The Weill Cornell Lymphoma Program has recently opened a new clinical trial for men and women with follicular lymphoma, marginal zone lymphoma, and CLL/SLL. The study sponsor is Gilead Sciences Inc., and the principal investigator at Weill Cornell is Richard Furman M.D.. For more information about the study, please call Amelyn Rodgriguez, RN at (212) 746-1362 or e-mail Amelyn at firstname.lastname@example.org.
- Men and women age 18 and older.
- Diagnosis of FL, MZL, or CLL/SLL.
- Prior treatment with at least 1 chemotherapy or immunotherapy-based regimen.
- Detailed eligibility reviewed when you contact the study team.
This clinical trial is for men and women with relapsed/refractory FL, MZL, or CLL/SLL.
GS-9901 is a second generation inhibitor of PI3K-delta which is critical for multiple signaling pathways that are hyperactive in B-cell malignancies and inflammation. The first generation PI3K-delta inhibitor idelalisib has been shown to induce durable disease control in patients with B-cell malignancies. Idelalisib as monotherapy or in combination with other agents (such as bendamustine, chlorambucil) and immunotherapy (rituximab, ofatumumab) has been shown to be tolerable and demonstrated clinical efficacy in clinical trials in patients with iNHL, CLL, and other hematological malignancies. This study will provide more information about whether GS-9901 can benefit subjects with B-cell malignancies in terms of efficacy and tolerability compared to first generation PI3K inhibitors.
Subjects will receive GS-9901 continuously throughout the study as long as they are responding to therapy and not experiencing unacceptable side effects. GS-9901 is administered orally once daily. After discontinuing treatment, follow-up information will be collected once every year for up to 5 years at clinic visits or through telephone calls.
By Dr. Richard Furman, MD
The role of various prognostic factors in CLL/SLL is not yet fully understood, including the implications of new genetic markers associated with high risk. Ibrutinib is a first-in-class Bruton’s tyrosine kinase inhibitor that is approved for the treatment of CLL patients who have received at least 1 prior therapy, and for patients with 17p deletion CLL. In results presented before the 56th annual meeting of the American Society of Hematology, updated efficacy results from the phase 3 RESONATE (PCYC-1112) study comparing ibrutinib to ofatumumab were reported.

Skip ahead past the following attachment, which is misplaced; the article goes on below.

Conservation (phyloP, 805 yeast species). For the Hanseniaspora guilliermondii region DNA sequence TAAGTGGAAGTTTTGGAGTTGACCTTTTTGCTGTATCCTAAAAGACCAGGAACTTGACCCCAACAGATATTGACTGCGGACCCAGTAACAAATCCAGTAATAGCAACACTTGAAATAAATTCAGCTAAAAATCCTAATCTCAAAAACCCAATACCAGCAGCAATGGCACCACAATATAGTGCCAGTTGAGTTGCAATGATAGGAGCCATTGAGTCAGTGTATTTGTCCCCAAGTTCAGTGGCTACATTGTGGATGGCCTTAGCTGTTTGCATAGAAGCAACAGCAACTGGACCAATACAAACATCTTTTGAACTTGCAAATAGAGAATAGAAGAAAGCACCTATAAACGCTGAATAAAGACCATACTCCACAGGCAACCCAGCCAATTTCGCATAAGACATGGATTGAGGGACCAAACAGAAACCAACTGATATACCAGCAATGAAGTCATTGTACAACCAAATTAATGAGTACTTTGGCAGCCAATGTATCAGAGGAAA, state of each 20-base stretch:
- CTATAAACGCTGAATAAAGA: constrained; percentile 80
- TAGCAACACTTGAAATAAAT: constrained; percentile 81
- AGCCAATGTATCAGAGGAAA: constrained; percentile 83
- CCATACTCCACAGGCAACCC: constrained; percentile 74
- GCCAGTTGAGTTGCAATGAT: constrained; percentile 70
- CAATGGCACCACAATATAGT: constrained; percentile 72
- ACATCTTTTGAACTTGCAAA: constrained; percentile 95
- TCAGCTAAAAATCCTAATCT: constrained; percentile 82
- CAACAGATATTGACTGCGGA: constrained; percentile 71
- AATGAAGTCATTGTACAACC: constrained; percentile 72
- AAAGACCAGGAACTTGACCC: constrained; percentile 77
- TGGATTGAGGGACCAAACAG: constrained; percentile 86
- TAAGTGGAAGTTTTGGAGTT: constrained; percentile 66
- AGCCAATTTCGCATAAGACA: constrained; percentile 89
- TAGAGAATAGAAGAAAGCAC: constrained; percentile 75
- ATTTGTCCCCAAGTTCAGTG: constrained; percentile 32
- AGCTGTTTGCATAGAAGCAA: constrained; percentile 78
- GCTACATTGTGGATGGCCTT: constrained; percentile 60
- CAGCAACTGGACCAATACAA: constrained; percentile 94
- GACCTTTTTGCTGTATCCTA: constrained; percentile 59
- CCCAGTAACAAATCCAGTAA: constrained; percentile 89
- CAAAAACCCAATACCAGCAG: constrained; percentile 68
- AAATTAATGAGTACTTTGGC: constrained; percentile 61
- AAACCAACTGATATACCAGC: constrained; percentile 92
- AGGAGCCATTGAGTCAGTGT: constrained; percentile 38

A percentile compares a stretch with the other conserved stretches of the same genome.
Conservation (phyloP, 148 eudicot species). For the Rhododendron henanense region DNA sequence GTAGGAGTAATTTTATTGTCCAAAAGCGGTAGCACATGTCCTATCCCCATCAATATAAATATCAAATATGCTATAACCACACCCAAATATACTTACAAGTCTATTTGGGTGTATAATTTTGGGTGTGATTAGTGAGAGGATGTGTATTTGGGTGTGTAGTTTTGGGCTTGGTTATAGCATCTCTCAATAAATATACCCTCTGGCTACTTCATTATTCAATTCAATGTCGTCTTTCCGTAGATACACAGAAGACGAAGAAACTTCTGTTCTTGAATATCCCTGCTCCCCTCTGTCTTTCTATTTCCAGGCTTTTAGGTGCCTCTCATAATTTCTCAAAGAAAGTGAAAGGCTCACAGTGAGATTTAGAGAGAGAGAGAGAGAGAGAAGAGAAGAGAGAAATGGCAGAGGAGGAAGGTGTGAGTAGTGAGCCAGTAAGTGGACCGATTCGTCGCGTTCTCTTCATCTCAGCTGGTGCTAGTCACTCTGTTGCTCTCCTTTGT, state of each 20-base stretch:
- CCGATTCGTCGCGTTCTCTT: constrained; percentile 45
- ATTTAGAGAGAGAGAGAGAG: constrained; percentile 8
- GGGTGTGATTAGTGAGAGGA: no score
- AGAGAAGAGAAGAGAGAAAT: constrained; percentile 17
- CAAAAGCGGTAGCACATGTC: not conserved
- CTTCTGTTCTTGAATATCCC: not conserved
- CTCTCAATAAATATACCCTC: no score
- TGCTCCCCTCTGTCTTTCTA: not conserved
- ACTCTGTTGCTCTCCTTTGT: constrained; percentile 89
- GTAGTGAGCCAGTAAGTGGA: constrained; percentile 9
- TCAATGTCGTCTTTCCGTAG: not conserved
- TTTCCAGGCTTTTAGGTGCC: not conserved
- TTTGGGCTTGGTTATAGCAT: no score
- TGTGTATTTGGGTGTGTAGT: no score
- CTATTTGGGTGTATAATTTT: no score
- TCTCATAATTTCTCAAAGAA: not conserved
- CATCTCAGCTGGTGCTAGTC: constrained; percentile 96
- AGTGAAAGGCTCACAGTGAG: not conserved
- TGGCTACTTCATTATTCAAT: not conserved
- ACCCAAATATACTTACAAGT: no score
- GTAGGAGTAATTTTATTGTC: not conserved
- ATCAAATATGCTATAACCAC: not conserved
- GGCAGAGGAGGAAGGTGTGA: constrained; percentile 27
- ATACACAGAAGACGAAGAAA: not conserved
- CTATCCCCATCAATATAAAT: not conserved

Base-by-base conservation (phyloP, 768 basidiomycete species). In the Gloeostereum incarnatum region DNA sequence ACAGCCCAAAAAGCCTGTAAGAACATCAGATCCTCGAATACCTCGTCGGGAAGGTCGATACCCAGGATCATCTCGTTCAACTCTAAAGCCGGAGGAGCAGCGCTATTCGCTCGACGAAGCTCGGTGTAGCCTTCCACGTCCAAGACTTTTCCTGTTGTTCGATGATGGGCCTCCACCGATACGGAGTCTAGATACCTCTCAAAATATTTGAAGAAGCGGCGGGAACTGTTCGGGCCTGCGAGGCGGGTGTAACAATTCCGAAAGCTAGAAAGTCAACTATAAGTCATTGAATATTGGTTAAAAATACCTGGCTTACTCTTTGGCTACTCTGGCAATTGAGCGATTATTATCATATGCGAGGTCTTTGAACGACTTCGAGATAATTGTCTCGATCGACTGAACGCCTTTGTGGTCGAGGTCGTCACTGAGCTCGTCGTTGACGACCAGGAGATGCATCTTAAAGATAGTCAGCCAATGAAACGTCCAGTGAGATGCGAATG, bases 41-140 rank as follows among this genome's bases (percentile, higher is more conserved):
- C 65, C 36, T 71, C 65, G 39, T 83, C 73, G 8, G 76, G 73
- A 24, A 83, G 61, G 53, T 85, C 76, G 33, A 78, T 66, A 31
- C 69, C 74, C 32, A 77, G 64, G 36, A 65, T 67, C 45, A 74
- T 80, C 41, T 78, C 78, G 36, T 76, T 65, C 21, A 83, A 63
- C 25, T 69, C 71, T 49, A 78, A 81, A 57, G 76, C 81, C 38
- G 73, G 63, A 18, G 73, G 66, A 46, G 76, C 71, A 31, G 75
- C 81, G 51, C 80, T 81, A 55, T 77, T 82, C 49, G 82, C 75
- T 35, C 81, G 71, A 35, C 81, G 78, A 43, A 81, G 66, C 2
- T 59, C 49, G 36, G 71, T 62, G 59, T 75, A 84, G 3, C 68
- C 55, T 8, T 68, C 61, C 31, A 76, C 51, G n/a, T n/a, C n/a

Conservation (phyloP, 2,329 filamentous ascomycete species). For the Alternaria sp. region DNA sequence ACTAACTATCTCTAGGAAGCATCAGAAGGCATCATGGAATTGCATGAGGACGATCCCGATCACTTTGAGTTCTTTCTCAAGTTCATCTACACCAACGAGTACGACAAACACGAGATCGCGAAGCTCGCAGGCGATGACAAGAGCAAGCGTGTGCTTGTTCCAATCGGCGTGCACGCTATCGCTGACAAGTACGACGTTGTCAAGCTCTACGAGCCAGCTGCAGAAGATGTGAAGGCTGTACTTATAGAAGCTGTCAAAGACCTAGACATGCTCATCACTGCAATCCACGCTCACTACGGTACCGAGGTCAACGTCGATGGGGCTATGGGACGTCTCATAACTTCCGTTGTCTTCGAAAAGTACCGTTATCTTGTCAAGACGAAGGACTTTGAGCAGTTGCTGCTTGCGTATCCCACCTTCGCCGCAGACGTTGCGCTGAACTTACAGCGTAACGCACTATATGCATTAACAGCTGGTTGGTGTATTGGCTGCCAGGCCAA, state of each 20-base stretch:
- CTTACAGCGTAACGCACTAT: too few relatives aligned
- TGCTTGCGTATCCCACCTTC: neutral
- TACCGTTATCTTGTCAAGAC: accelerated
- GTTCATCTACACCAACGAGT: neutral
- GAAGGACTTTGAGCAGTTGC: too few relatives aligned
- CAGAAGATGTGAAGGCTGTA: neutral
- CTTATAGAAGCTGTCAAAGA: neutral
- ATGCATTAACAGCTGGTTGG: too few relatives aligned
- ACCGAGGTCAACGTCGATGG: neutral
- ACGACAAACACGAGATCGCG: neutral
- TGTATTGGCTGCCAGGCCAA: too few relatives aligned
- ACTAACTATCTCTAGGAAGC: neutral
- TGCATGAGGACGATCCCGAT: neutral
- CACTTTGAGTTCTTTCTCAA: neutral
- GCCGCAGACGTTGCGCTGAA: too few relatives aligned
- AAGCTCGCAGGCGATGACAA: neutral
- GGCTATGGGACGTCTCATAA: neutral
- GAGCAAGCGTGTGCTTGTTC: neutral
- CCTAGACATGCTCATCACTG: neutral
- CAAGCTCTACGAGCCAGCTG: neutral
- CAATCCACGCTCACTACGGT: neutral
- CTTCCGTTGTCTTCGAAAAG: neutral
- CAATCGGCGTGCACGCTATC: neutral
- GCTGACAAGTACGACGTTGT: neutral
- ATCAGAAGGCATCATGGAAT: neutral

In the phase III study 391 randomized patients received 420 mg daily of ibrutinib or ofatumumab daily, until disease progression or unacceptable toxicity for up to 24 weeks. During an interim analysis at the median follow up of 9.4 months, patients in the ofatumumab arm were provided access to the ibrutinib arm.
Comparatively, progression free survival (PFS) was significantly longer for ibrutinib compared to ofatumumab. Overall survival (OS) was significantly better for ibrutinib compared to ofatumumab, with 18-month OS rates of 85% and 78% respectively. Higher number of prior therapies (≥3) and 11q deletion were associated with significantly lower 12-month PFS rate for ofatumumab, but not for ibrutinib. The overall response rate (ORR) for ibrutinib versus ofatumumab was 90% to 25%. Compared to ofatumumab, ibrutinib improved 12-month PFS and ORR regardless of baseline genetics, complex cytogenetics, or number of prior therapies. No significant difference in 12-month PFS was observed in ibrutinib treated patients with or without del(17p) or for those who developed lymphocytosis compared to those without lymphocytosis. Median treatment duration was longer for ibrutinib versus ofatumumab and was 16 to 5 months respectively.
In this one on one comparison ibrutinib significantly outperformed ofatumumab in PFS, OS, and ORR in patients with CLL/SLL with at least one prior therapy. These results are consistent with previously published findings, and provide further evidence for the clinical utility of ibrutinib in patients with CLL.